Advertisement
YOU ARE HERE: LAT HomeCollections

THE SUNDAY PROFILE

The Dean of Change : Dr. Gerald Levey's job keeps him moving at a hyper pace. His daunting task: to see that UCLA medical school stays on top --despite a tight budget.

February 11, 1996|PAMELA WARRICK | TIMES STAFF WRITER

At a damask-draped table in Michael Ovitz's extravagant living room, the dean of the UCLA School of Medicine studies his spinach omelet as Hollywood's most famous talent broker pitches the scholarly physician as his latest discovery.

"You want to know how many UCLA deans I've worked with? Three. Three deans and I'll tell you right now, they keep getting better. Better and better. And Jerry here--he's like an energy ball! He can do what has to be done! He's spectacular! Just what UCLA needs! A leader. A spec-tac-ular leader! Ask anyone! No one says 'No' for Jerry. Believe it!"

Dr. Gerald Levey--Harvard Fellow, NIH researcher, distinguished professor and medical provost--smoothes his cream-colored napkin across his lap and smiles at his hyperbolic host.

"Why, thank you, Michael. But, really, I'm not. . . ."

"Hey, I'm the best agent you'll ever have," cracks Ovitz, a UCLA alum who until becoming president of the Walt Disney Co. in August was probably the best agent anybody anywhere could have.

And Levey, effusive or un-, is extremely grateful to have him.

As the supremely generous and well-connected chairman of the medical school's star-studded advisory board, Ovitz is more than an advance man for the less flamboyant dean. He is the wizard who can conjure up the money and the magic to do what Levey and Ovitz both want: to make UCLA the premier medical school in the nation. Driving back to his office after another power breakfast with Ovitz, Levey opens the sunroof of his green Lexus and marvels at the weather and his own good fortune.

"Quite amazing, I would have to say."

Michael Ovitz or the California sun?

"Both, I would have to say."

*

Gerald Saul Levey, 59, got the call two years ago last fall. He remembers it vividly because, he says, it was "the call I'd been waiting for all my career."

Levey was senior vice president for medical and scientific affairs at the New Jersey-based pharmaceutical giant Merck & Co. when UCLA's Andrea Rich asked him to come west. "We were looking for someone quite extraordinary," she says, "so extraordinary, in fact, that many people didn't think we could find all we needed in just one person."

What UCLA needed was someone to take over the newly merged roles of medical school dean and provost for medical sciences. The job required a physician with scientific expertise, impeccable academic credentials and business acumen.

"What the job required, it turned out, was Jerry Levey," says Rich, the former UCLA vice chancellor who is now president of the Los Angeles County Museum of Art.

Levey's career moves, from endocrinology research at the National Institutes of Health to academia to private industry, landed him quickly on the short list of candidates. But what landed him the job were his unflagging optimism and healthy appetite for change.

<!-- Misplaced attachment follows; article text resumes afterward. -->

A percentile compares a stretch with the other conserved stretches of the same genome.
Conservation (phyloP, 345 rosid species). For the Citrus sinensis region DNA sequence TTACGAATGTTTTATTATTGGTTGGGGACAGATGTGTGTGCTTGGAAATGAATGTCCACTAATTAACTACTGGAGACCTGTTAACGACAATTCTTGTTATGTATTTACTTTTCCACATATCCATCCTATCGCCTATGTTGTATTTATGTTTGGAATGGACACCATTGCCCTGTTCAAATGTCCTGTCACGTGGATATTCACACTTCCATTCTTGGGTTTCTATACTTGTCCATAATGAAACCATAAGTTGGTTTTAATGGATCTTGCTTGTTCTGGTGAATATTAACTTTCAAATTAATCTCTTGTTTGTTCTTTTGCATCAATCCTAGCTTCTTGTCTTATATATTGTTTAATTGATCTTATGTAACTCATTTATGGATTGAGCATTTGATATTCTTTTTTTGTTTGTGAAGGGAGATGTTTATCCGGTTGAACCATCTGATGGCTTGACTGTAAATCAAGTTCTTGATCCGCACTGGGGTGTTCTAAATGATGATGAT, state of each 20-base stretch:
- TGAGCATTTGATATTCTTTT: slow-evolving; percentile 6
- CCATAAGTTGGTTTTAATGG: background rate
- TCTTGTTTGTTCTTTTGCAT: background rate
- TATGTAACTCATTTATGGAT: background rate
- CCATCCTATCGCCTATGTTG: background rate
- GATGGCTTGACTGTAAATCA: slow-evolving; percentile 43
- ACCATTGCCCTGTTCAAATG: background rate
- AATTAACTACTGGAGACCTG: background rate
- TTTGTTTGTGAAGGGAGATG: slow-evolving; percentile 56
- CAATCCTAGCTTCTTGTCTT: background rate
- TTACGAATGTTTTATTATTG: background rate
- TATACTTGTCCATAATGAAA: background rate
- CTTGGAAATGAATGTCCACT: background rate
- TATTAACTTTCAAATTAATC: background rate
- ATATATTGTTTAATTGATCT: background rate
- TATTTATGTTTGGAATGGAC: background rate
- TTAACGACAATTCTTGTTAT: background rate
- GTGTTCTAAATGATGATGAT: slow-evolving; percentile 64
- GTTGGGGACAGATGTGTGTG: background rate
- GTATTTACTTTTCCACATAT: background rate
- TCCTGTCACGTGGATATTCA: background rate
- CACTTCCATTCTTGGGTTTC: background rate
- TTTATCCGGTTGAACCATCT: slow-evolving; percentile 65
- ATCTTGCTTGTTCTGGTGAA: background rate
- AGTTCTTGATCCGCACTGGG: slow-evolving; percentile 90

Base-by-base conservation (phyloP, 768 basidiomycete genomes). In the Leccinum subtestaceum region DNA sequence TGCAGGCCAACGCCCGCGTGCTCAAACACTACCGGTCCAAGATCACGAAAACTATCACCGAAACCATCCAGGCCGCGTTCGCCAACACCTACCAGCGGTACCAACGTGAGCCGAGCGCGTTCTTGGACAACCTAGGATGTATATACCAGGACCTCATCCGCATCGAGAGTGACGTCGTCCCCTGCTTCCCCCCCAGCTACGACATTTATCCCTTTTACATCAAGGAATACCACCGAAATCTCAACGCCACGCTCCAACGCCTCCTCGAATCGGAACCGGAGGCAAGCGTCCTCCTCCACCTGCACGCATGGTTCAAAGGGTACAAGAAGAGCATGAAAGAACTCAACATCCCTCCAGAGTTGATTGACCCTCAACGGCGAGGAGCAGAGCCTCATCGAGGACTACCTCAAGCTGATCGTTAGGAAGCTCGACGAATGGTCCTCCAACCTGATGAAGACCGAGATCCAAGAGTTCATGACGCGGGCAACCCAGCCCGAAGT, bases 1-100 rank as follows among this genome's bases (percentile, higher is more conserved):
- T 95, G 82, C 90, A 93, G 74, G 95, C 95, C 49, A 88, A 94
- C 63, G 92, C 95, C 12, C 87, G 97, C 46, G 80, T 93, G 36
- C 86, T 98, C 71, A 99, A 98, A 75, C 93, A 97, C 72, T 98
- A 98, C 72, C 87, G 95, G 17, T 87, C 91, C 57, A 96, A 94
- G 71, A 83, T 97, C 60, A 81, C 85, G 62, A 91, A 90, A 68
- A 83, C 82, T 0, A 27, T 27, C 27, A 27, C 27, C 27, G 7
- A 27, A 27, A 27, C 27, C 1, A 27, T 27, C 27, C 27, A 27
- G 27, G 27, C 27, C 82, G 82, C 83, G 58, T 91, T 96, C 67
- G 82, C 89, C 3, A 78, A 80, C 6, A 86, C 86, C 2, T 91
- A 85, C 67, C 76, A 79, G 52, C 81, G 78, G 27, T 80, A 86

At UCLA, like so many other academic medical institutions in the '90s, change is a constant.

It has been struggling to deliver state-of-the-art medical care in an increasingly cutthroat marketplace. In addition to the state's lingering economic woes, revenue from government programs is declining, and managed care networks are dictating their own definitions of quality care.

As a result, the top-rated medical center's $400-million budget has been stretched to finance the university's strong research and teaching. At the same time, UCLA is being squeezed by HMOs and insurance companies over the medical center's charges for its highly successful transplant programs and other high-tech care.

Such pressures have forced the medical center to trim $45 million from its operating budget and eliminate 1,000 jobs over the last several years. In such turbulent times, less optimistic physicians are opting for early retirement. Many of those who remain are in a state of high anxiety.

But not Levey.

"I absolutely love it. To me, when you enter a time of change, there are great opportunities. Change can be a challenge, a gift! If there were no challenge, what would have been the point in me coming to UCLA?"

Within months of Levey's arrival in September 1994, several high-ranking medical administrators left. The departures included the director of the UCLA Medical Center for Health Sciences as well as the chiefs of the Neuropsychiatric Institute and Hospital, which had been plagued by budget and accreditation problems and questions about patient protection in research experiments.

Levey did not apologize for the shake-ups. "We are building a new paradigm of management," he told reporters. "Internal shifts are to be expected."

Levey has his critics, of course--among them, those who cannot or will not move at Levey's hyper pace. "I think's he's got a lot to prove," says one. "He's very action-oriented, very decisive, very quick. But, in the long run, time will test the quality of the action."

For Levey supporter and PET scan inventor Dr. Michael Phelps, the new dean is making "the tough choices" necessary to guarantee UCLA's future.

Advertisement
Los Angeles Times Articles
|
|
|